By Ray Downs
By Lindsay Toler
By Danny Wicentowski
By Lindsay Toler
By RFT Staff
By Lindsay Toler
By Allison Babka
By Lindsay Toler
College was, as he puts it, "my period of falling away from the Church," which was existentially apropos, given that he spent most of those years at Northwestern, a scant 45-minute train ride north of the shrine to hopelessness known as Wrigley Field. He briefly considered a career in broadcasting and then started writing. "I started with poetry," he says (cue self-deprecating groan). "I did free verse. Then I decided I wanted to write fiction."
Schuster's first wife was a St. Louisan, and they moved here in 1977, where he slowly fell back into the habit of following the Cardinals as he pursued a career in journalism. He spent several years in the mid- and late-1980s on the staff of St. Louis magazine and then Riverfront Times before switching over to teaching full-time and freelancing for other magazines, including the Cardinals' own Gameday and the late, lamented Sport. In total, he estimates, he has written 600 articles.
During his time at RFT, his editor assigned him a review of the most recent edition of the Baseball Encyclopedia, an enormous, ungainly compendium of a century's worth of major league teams, players and statistics. Paging through the data-drenched volume, wondering how one might properly "review" such a beast, he noticed something: There were a lot of entries for players who had spent very little time in the big leagues, logging only a handful of plate appearances or innings pitched — and in some cases no statistics at all.
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Like Doug Clarey. "He played a handful of games for the Cardinals in 1976," Schuster says. "He had four at-bats and one hit." That hit, the Encyclopedia indicated, was a home run. Nowadays an Internet connection and a few clicks of a mouse can tell you pretty much everything you could possibly want to know about Doug Clarey's dinger. Twenty-five years ago, Joe Schuster had to do it the old-school way: He tracked down Doug Clarey. "It was a home run in the 16th inning to win a game," the writer recounts, adding that Clarey had long since left baseball and was making a living selling commercial real estate. (He now runs a pizza restaurant in LA.)
Doug Clarey and his extraordinary baseball career arc stuck with Schuster: What stories lay behind the scant stats of these "cup of coffee players," guys who accomplished the rare feat of reaching the big leagues, only to vanish from the box scores with barely a trace? Clarey, it turned out, was one of the wiser ones, who understood when his time was up and went willingly back out into what Edward Everett and the other players in The Might Have Been refer to as "the World." ("Sell straw," Edward Everett's Triple-A manager counsels him after the hobbled rookie receives his official release from the Cardinals.)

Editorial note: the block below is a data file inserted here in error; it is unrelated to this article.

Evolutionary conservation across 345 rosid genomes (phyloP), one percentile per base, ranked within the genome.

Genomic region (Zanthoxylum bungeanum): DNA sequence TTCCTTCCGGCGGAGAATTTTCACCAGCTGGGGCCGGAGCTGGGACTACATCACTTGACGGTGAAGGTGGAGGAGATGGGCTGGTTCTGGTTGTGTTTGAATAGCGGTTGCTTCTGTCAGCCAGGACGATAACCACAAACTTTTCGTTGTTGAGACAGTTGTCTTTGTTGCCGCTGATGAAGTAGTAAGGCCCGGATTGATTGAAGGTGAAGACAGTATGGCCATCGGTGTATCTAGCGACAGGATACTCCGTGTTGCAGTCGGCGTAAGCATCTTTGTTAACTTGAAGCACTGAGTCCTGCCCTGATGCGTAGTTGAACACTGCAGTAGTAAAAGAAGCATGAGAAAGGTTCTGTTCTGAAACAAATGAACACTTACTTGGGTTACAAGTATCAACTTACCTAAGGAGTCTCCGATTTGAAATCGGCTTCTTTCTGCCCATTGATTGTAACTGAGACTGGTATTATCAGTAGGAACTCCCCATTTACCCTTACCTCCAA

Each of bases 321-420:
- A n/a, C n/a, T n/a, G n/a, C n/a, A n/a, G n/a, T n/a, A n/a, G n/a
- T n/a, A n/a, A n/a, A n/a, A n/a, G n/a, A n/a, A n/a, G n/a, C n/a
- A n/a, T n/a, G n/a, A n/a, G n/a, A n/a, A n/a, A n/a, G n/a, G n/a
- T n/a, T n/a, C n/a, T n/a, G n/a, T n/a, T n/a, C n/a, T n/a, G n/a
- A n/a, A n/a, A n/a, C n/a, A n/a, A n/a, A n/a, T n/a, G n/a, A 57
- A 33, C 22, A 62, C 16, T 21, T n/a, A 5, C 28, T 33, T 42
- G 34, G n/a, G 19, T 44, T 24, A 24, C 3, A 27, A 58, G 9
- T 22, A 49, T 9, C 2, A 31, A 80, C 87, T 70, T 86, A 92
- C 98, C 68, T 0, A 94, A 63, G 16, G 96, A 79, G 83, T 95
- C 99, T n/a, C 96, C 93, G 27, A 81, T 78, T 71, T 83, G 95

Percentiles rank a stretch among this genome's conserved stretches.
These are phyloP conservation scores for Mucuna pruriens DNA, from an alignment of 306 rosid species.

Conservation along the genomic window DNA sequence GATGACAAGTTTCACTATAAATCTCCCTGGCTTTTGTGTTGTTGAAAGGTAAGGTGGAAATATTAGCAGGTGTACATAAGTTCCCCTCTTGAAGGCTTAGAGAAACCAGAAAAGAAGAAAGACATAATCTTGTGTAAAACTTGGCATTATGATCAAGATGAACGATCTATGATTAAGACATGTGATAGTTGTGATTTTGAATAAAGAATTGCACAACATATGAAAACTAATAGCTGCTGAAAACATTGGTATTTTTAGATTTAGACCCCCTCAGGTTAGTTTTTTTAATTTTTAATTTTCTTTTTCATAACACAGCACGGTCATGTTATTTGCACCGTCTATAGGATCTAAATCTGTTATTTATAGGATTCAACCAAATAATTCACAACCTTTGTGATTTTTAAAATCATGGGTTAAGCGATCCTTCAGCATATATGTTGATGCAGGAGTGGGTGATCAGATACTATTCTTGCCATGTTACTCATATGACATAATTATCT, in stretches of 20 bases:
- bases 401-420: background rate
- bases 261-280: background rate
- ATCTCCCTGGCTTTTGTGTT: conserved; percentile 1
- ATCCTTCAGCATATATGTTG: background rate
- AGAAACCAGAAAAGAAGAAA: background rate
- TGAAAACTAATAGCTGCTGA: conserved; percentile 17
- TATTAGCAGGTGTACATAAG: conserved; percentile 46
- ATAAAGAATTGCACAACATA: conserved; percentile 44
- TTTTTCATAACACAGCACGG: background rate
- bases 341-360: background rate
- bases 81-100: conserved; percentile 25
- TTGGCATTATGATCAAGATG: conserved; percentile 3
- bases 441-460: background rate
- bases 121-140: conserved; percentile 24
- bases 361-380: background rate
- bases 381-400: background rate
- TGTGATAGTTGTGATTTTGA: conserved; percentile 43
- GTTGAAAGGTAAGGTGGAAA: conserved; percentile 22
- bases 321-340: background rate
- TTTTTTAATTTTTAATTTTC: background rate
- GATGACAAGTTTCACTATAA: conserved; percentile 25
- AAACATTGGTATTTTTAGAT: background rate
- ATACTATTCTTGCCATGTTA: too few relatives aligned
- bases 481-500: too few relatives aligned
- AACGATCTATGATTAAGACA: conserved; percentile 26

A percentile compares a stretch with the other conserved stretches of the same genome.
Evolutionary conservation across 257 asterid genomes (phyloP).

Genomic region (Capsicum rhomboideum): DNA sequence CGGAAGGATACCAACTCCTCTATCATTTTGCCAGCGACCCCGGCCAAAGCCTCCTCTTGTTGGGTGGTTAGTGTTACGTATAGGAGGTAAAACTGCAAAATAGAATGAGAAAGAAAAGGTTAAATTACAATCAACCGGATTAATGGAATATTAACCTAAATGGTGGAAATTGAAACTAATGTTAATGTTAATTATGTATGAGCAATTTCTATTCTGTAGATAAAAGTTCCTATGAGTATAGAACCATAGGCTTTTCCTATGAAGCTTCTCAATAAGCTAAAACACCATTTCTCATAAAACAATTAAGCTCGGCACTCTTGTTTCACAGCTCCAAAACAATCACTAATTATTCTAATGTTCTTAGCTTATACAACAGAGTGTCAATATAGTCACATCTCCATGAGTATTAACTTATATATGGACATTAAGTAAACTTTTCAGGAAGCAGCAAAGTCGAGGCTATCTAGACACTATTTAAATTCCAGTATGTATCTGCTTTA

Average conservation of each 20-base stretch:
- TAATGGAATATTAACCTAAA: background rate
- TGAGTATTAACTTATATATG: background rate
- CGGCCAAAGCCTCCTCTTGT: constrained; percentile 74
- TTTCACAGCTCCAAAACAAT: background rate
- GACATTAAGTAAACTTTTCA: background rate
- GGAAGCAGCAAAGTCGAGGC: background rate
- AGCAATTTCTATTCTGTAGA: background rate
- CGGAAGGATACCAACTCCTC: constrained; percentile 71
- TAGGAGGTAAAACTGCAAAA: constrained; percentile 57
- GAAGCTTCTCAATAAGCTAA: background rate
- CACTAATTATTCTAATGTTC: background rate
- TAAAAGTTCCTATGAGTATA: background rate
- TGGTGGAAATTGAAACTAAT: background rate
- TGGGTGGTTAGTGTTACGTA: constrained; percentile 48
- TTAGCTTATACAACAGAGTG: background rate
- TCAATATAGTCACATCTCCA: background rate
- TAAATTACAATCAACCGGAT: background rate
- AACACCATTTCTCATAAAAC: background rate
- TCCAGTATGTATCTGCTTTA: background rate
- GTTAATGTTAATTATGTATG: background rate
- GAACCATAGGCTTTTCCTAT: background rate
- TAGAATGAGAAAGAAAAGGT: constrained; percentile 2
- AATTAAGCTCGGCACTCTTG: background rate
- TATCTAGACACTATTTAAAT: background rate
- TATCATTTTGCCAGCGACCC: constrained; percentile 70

"He pitched a short time for the Cards in 1945 — seventeen games," says Schuster. "After that he hung on in the minor leagues, sinking further and further. By the time he left, he was managing in Class-C ball. The sad thing was, in the archives I came across a letter from his widow from after he died. A researcher had contacted her to confirm some facts about his life and get his death certificate. He'd become a bartender and died of cirrhosis. In the letter she'd written that if there were any funds for widows of ballplayers, she'd like to know about it, because she could use the money.
"It was such a sad story," Schuster continues. "It epitomized the notion that you get a taste and then you're not able to let the game go until the game gets rid of you."
Quietly, that germ of a story line put down roots in a cool dark corner at the back of Joe Schuster's mind. Then, finally, it emerged in the form of Edward Everett Yates, whose stint in the bigs begins and ends within the novel's first twenty pages and makes Clarey and Gardner seem like grizzled Hall of Famers by comparison: Fresh off the bus from Springfield, he makes his major league debut at Busch Stadium as a pinch hitter in the bottom of the 17th inning. He does what he's told and lays down a successful sacrifice bunt to move the game-winning run from second base to third, tallying for himself neither a hit nor an out nor even an official at-bat. Weeks pass before he gets his next chance, a spot in the starting lineup on a soggy afternoon in Montreal, where he proceeds to hit a single, double, triple and home run in the first four innings — a rare feat known as hitting for the cycle. But with two outs and rain pouring down in the Expos' half of the fifth, Edward Everett makes a futile leap for an inning-ending catch and one of his cleats gets stuck in the chain-link fence in Jarry Park's right field. By the time he's carried off the field, the umpires have halted play and sent everyone home.